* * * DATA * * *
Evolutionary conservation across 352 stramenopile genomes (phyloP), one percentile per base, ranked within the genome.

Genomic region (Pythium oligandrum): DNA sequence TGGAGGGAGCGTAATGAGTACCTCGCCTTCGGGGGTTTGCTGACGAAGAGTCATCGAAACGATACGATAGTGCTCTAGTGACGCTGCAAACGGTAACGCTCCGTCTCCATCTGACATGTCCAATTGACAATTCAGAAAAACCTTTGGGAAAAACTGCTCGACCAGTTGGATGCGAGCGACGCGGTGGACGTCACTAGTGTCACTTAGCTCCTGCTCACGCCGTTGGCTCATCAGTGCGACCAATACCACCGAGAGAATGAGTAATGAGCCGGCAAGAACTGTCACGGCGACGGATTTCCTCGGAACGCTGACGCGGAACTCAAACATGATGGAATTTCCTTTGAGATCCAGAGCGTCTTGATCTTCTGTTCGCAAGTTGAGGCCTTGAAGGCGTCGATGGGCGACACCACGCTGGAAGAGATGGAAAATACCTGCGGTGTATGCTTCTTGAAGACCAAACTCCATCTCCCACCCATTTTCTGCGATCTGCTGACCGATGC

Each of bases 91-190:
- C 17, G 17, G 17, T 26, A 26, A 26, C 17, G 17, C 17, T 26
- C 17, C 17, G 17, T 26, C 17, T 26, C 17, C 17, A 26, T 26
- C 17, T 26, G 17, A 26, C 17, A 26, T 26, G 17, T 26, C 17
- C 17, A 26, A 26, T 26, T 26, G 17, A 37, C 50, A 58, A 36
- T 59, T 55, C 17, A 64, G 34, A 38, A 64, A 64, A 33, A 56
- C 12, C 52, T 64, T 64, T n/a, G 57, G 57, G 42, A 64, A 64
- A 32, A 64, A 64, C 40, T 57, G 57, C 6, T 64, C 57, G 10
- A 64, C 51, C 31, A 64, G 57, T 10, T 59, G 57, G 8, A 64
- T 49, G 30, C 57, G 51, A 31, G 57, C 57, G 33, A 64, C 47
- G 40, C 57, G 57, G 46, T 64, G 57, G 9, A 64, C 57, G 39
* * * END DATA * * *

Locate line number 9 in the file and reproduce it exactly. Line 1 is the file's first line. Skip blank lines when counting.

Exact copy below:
- C 12, C 52, T 64, T 64, T n/a, G 57, G 57, G 42, A 64, A 64